Integrated water resources management
Integrated water resources management (IWRM) is the application of the principles of sustainable development to the water sector. Within a coherent territorial framework, the IWRM aims to integrate the multiple stakeholders, and opposing uses and stakes, including environmental conservation in order to maintain the sustainability of water resources. So as to take into account the many interactions and interdependencies between these components, IWRM promotes a participative governance.
Water is a vital resource for ecosystems and humanity, though sometimes subject to shortages and pollution. The uniqueness of IWRM is the integration, on a coherent spatial scale (watershed), of the various bodies of water (groundwater, surface water, fresh and marine water), the stakeholders and their uses (agricultural, industrial, energetic, recreational and domestic purposes), the environmental issues (natural habitat preservation for example), and the socioeconomic concerns. Interactions between human activities and with natural systems must be considered, in order to ensure supply/demand balance while preserving the quality of this resource. Hence, the strategical and participatory approach of the IWRM strives for a coordinated management of water. In France, this management is conducted by Water Agencies and River Basin Committees, a model which inspired the European Union Water Framework Directive (2000). Basin committees bring together the different stakeholders to develop water management policies at the different geographic scales of the basin.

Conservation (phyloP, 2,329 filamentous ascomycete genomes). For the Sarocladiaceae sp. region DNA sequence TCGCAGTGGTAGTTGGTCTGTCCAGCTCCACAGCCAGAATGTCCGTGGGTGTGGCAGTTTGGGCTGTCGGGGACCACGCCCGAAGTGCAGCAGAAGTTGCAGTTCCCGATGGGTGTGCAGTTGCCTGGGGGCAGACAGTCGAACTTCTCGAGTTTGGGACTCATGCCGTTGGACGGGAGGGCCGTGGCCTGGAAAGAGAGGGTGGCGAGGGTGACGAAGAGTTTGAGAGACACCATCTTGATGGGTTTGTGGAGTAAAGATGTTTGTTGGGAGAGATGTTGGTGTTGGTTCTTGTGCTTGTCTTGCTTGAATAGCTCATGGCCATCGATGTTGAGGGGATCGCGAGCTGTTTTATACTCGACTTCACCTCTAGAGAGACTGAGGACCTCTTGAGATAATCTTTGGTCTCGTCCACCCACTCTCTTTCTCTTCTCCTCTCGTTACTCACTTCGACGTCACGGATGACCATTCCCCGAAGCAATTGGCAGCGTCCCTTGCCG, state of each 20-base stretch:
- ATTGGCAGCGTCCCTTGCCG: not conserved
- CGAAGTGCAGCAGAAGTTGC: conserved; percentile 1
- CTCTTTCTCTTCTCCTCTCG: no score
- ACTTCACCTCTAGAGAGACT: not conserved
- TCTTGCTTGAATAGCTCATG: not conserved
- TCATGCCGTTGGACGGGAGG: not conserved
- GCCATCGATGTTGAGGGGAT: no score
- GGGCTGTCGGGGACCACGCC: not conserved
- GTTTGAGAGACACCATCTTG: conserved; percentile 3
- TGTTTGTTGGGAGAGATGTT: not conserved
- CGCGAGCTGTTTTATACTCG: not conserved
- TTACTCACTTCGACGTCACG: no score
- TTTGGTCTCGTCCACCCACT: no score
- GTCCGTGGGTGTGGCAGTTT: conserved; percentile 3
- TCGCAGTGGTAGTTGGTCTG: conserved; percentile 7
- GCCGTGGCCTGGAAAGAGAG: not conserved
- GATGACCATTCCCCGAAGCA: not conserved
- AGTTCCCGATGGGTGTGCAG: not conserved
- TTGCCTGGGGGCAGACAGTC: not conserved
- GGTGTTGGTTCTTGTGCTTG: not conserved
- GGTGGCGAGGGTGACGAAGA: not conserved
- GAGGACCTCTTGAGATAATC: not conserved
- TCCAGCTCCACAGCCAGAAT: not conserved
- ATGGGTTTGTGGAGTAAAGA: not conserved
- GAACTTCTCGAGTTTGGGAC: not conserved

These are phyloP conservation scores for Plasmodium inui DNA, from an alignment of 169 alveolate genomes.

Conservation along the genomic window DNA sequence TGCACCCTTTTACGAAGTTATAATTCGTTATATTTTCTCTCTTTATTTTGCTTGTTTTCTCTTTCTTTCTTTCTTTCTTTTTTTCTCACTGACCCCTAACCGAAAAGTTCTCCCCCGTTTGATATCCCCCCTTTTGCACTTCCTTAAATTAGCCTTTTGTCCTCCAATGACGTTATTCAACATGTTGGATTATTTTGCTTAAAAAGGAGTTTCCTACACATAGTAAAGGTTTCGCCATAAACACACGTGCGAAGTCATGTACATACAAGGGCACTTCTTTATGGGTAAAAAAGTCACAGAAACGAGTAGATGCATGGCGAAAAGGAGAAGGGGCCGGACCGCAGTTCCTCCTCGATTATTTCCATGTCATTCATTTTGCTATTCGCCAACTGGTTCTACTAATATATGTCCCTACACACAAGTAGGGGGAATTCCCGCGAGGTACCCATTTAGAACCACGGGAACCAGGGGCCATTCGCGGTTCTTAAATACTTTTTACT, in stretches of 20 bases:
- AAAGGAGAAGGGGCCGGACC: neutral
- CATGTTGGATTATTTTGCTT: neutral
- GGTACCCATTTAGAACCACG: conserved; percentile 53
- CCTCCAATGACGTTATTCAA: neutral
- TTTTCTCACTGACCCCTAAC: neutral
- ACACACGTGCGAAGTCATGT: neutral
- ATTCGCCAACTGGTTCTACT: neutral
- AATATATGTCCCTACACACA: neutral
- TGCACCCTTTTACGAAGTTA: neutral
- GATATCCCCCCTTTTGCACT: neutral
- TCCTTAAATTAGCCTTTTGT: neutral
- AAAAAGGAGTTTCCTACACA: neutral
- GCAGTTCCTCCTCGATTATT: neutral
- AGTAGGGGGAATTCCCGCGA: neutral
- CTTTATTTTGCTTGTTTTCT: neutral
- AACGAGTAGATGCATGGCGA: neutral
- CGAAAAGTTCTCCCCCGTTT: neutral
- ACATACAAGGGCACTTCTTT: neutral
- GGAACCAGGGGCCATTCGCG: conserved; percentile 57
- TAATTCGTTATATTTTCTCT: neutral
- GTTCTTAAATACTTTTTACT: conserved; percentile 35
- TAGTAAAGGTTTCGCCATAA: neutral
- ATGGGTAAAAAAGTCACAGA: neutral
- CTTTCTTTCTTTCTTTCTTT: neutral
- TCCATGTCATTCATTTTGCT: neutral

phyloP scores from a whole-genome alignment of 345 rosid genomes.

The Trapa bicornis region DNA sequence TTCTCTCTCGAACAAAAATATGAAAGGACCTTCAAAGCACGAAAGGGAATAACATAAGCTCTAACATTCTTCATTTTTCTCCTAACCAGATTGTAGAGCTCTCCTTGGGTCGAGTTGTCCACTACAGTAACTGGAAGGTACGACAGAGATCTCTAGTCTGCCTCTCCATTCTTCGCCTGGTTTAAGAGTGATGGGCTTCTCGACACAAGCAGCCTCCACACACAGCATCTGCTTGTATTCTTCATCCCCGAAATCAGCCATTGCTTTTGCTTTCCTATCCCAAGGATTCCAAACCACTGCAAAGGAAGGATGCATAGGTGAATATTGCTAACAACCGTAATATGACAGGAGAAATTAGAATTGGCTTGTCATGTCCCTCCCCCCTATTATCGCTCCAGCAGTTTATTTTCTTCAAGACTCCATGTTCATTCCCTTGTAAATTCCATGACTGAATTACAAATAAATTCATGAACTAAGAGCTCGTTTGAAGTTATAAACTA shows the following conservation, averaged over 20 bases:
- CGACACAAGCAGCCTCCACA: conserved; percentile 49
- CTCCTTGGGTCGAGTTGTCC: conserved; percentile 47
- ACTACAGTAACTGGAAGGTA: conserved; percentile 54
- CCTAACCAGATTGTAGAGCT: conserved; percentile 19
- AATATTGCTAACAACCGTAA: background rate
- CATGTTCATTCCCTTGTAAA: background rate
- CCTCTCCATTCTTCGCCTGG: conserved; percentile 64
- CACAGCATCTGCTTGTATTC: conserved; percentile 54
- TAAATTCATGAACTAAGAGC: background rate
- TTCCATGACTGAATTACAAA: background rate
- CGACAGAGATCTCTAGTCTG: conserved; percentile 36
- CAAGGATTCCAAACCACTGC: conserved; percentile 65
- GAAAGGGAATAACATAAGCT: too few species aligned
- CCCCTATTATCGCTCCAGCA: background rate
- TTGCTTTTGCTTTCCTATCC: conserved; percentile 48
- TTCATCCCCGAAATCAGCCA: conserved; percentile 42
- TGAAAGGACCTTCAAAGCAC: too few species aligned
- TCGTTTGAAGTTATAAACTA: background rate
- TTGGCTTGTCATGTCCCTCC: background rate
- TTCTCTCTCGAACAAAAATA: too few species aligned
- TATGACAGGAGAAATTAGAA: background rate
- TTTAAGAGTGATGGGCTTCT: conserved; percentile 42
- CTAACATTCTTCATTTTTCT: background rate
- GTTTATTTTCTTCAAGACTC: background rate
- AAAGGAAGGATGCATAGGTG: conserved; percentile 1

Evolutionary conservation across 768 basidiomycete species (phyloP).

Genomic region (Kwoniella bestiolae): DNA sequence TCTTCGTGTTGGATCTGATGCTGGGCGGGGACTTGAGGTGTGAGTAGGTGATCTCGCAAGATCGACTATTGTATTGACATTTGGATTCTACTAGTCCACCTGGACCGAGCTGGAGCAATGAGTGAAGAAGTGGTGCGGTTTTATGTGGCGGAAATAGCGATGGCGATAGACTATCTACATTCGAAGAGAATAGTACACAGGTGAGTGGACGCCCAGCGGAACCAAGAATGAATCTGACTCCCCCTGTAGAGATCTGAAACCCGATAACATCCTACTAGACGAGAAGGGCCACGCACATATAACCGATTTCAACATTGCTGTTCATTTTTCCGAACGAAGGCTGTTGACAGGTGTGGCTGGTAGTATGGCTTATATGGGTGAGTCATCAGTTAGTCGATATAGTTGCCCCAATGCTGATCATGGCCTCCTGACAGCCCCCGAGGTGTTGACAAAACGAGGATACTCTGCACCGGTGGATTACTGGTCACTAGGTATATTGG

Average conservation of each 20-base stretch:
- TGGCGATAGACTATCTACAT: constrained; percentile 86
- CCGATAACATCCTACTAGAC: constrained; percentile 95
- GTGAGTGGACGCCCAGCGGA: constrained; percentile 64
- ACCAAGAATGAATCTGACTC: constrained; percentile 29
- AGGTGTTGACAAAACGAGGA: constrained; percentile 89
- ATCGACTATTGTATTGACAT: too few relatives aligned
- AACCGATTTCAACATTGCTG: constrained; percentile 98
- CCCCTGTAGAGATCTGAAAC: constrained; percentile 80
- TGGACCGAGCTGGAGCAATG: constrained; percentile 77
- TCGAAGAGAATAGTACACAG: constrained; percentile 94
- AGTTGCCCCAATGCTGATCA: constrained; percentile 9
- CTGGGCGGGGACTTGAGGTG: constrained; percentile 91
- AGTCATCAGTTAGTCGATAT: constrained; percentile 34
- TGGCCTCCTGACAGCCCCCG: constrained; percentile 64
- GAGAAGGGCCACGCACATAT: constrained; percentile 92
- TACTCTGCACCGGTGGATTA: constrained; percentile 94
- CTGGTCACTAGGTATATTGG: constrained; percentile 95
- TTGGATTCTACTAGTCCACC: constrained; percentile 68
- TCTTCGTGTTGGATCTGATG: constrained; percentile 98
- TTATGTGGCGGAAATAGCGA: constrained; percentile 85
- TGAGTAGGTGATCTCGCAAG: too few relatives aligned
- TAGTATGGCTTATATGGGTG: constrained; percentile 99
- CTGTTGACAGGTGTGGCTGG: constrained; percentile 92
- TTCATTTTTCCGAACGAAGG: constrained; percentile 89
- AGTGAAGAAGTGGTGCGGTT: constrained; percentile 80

In territories where water is scarce, IWRM supports concertation among local stakeholders. This can lead to rethinking agricultural systems, notably through the implementation of agroecological practices (soil conservation, cover crops to increase water-retention capacity, agroforestry, new plant species and better adapted varieties, etc.).
References to explore
Biswas A.K. 2008. Integrated Water Resources Management: Is It Working? Water Resources Development, 24 (1), pp 05 – 22.
Medema W., McIntosh B.S., Jeffrey P.J. 2008. From Premise to Practice: a Critical Assessment of Integrated Water Resources Management and Adaptive Management Approaches in the Water Sector. Ecology and Society, 13 (2): 29.
Savenije H.H.G., Van der Zaag P. 2008. Integrated water resources management: Concepts and issues. Physics and Chemistry of the Earth, 33 (5), pp 290 – 297. DOI: 10.1016/j.pce.2008.02.003.
United Nations Department of Economic and Social Affairs (UNDESA). 2014. Integrated Water Resources Management (IWRM). International decade for action “Water for life” 2005-2015. United Nations.